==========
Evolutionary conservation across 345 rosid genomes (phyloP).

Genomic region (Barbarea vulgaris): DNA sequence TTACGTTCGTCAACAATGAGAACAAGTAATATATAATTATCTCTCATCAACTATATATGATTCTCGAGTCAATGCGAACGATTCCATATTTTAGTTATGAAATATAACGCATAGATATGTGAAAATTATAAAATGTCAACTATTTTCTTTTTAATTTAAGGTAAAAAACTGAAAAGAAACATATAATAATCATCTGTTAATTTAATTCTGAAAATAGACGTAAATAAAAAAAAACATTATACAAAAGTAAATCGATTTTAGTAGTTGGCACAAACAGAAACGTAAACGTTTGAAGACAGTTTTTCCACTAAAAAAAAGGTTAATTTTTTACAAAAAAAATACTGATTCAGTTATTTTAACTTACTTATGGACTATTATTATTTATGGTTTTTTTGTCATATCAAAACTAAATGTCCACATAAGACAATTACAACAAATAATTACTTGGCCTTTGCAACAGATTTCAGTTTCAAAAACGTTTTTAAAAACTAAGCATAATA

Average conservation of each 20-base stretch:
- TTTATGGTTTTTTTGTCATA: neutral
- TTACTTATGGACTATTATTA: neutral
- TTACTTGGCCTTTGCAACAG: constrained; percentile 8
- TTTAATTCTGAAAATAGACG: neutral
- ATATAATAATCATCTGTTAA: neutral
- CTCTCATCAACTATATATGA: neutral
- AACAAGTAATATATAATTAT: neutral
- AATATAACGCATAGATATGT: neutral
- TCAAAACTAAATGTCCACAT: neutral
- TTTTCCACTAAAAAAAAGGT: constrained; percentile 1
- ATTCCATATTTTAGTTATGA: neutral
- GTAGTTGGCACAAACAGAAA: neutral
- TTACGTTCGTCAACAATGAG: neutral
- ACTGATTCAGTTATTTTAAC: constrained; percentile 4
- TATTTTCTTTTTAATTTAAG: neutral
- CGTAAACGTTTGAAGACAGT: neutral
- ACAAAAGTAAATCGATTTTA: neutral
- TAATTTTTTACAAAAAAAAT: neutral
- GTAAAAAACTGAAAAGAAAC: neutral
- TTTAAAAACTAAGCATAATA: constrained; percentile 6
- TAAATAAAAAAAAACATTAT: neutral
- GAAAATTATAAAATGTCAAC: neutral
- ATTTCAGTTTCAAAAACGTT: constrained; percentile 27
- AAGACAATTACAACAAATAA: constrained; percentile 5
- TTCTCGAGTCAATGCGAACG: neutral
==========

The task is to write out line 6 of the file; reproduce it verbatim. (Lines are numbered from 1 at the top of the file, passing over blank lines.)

- TTACTTGGCCTTTGCAACAG: constrained; percentile 8